But while copper and zinc, for example, are essential for plants and animals, these metals may become toxic in high concentrations, hence the need to monitor and regulate the chemical and metal content in waste.

It’s not just the regulated metals such as copper and zinc that now attract attention. “The presence of some valuable metals—such as gold, silver, platinum, and palladium—is [also] of interest, due to their concentration levels,” Dr. Smith says.

In the mining industry, sought-after metals are dispersed. “You have to spend a lot of money and move a lot of rock to get at the metals,” Dr. Smith explains. Recovering metals from sludge, however, is easier. It also complements traditional mining and can be undertaken in any market.

From a sustainability point of view, we’re…trying to find a way to extract metals from [waste streams] that contain large amounts of metals, versus just throwing them in a landfill and dealing with the effects of having the metals dispersed in the environment,” Dr. Smith says.

There’s also money to be made. Arizona State University researchers calculate that a million-strong community produces $13 million worth of metals in biosolids annually. The most lucrative elements—silver, copper, gold, phosphorus, iron, palladium, manganese, zinc, iridium, aluminum, cadmium, titanium, gallium and chromium—have an estimated combined value of $280 per ton ($308 per tonne) of sewage.

A 1978 analysis of incinerated sludge in Palo Alto, California found 30 parts per million of gold and 660 parts per million of silver in the city’s annual ash pile, worth some $2.5 million; since then the gold price alone has risen six-fold.

Knowing the total concentrations of metals in the biosolids is just the first step,” Dr. Smith notes.  The challenge is to release and recover the metals in the correct form to interest the market. “It’s not as easy as multiplying the concentration of the metals by their market value.”

Scientists at the Swiss Federal Institute of Technology Zurich, for example, are working on a thermal-chemical process to decontaminate sludge, remove harmful heavy metals, and retain the phosphorus as fertilizer.

Meanwhile, JBR Recovery Ltd., in West Bromwich, U.K., has developed a commercially-viable method to recover silver and other precious metals from industrial sludge. Simon Meddings, JBR’s managing director, explains the process. First, a rotary kiln uses combustible silver-bearing waste to dry out most of the moisture. A high-carbon ash is produced—increasing the volume of metals to 10% to 15% from around 0.2%—and placed into a lead-based blast furnace. The lead collects the precious metals, and slag is dispersed through a tap hole at the front of the furnace. The alloy of lead and precious metals then goes into a cupellation furnace, which oxidizes the lead, allowing it to be poured off the top. The remaining bath of molten metal—around 98% pure silver with gold and other platinum group metals present—is cast into bars. These go into moebius cells where an electrical current refines the silver to 99.9%, and collects and refines the gold and platinum separately.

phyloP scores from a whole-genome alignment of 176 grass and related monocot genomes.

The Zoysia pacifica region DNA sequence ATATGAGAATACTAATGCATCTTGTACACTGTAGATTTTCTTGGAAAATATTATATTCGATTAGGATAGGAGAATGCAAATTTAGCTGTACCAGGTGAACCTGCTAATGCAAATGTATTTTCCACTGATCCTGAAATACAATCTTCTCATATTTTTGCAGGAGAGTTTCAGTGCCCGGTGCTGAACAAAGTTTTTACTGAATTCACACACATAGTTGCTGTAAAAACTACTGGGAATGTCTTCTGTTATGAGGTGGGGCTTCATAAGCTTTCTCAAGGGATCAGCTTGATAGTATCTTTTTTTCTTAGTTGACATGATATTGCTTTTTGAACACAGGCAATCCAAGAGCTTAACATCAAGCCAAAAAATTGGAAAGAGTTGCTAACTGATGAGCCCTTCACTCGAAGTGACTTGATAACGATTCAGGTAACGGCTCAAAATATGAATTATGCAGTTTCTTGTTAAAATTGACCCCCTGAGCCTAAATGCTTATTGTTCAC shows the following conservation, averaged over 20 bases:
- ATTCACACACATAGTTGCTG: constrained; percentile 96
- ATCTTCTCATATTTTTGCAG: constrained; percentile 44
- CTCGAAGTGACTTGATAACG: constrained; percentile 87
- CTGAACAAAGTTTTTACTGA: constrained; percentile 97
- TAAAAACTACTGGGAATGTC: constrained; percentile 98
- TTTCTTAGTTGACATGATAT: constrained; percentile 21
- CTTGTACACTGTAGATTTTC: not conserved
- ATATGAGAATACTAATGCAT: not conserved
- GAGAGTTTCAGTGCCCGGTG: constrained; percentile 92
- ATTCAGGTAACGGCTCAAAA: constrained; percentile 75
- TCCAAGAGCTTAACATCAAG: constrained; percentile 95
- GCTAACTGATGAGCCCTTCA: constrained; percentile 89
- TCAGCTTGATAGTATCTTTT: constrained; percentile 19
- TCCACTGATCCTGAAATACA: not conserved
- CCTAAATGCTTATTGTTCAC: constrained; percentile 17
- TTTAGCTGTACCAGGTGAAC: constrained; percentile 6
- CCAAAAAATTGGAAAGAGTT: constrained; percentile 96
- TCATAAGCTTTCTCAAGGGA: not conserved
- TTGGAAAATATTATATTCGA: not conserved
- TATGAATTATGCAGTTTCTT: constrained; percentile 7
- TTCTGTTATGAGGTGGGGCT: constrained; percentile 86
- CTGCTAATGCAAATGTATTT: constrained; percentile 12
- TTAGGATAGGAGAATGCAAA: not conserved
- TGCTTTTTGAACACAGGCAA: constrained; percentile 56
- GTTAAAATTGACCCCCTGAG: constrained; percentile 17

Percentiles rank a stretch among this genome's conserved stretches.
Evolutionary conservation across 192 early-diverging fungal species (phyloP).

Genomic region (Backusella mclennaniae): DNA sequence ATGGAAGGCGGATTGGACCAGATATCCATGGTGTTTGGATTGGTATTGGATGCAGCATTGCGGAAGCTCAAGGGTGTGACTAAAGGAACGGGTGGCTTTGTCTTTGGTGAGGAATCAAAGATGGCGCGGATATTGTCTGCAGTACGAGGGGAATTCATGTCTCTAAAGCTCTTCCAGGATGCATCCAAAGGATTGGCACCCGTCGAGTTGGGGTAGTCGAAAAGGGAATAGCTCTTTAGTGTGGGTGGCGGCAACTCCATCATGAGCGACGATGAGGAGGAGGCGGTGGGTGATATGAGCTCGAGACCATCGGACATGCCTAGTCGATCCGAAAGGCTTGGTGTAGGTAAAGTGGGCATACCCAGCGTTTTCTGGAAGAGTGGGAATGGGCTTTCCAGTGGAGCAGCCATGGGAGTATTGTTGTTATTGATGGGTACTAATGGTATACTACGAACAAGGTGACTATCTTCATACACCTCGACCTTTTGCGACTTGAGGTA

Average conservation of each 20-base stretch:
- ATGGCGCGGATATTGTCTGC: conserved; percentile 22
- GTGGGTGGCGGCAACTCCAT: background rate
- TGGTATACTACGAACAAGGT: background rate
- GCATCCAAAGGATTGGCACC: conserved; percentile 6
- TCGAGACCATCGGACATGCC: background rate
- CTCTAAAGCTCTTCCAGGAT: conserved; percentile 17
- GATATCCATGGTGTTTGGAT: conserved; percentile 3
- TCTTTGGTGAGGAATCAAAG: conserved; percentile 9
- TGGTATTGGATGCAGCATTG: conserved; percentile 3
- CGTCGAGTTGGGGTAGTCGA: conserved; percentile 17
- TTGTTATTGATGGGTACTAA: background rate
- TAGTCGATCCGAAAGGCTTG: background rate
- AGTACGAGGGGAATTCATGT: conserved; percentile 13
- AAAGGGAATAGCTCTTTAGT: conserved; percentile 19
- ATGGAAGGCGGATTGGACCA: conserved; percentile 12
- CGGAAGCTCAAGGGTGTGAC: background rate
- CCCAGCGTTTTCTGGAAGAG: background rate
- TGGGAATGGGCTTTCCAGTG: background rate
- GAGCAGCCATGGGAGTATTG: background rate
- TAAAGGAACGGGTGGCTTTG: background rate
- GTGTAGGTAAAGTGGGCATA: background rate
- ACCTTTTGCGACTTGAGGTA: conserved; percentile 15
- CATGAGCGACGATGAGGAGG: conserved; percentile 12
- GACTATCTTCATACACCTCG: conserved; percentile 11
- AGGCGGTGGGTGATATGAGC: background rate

Sludge suppliers are paid according to how much precious metal is extracted and sold, less treatment and refining charges. The photographic industry and chemical production plants are major customers (photographs and x-rays in particular having high metals content).

Nonetheless, many large companies overlook their waste streams, and simply contract waste management companies to dispose of their sludge.

You’d be surprised how much ends up in landfill,” Mr. Meddings says. “People are not aware of the value in it.” They might take more interest “if they know they can get a financial rebate.”

 

Catherine Bolgar is a former managing editor of The Wall Street Journal Europe. For more from Catherine Bolgar, contributors from the Economist Intelligence Unit along with industry experts, join the Future Realities discussion.

Photos courtesy of iStock

Have Your Say — Join a Dassault Systèmes Semiconductor User Group Meeting

By Matthew
Semiconductor User Day Venues

 

Given the success of last year’s Semiconductor User Group meeting held at the DS HQ in Vélizy, France, we have decided to continue to do it again and this year, we will also hold a 2-day meeting in the USA this September in addition to a sister meeting that will take place in October again at the DS HQ in France.

Here’s what you can look forward to experiencing:

Day 1: Silicon Thinking – Turning Semiconductor Complexity into Business ProfitabilityWorkshopVelizy

  • Now, engineering teams can take an active role in helping their companies achieve profitability
  • See how Silicon Thinking delivers a collaborative business platform that brings design teams, manufacturing teams, and product engineering teams  together for the first time

Day 2: Semiconductor Connection Day
* Note: day 2 is designed for current ENOVIA semiconductor users

  • Spend time with Dassault Semiconductor Solution R&D in a round table environment
  • Learn about the latest developments, share customers success stories and influence the Semiconductor Solution development roadmap

 So where and when is this event happening?

NAM: Computer History Museum, Mountain View, CA

September 15-16 Register Now!

EMEA: 3DS Paris Campus, Velizy, France

October 22-23 Register Now!

Matthew J. HallMatthew Hall is the ENOVIA User Advocacy & Social EXPERIENCE Specialist.  You can find him on Twitter at @mjhall. Connect with ENOVIA at @3DSENOVIA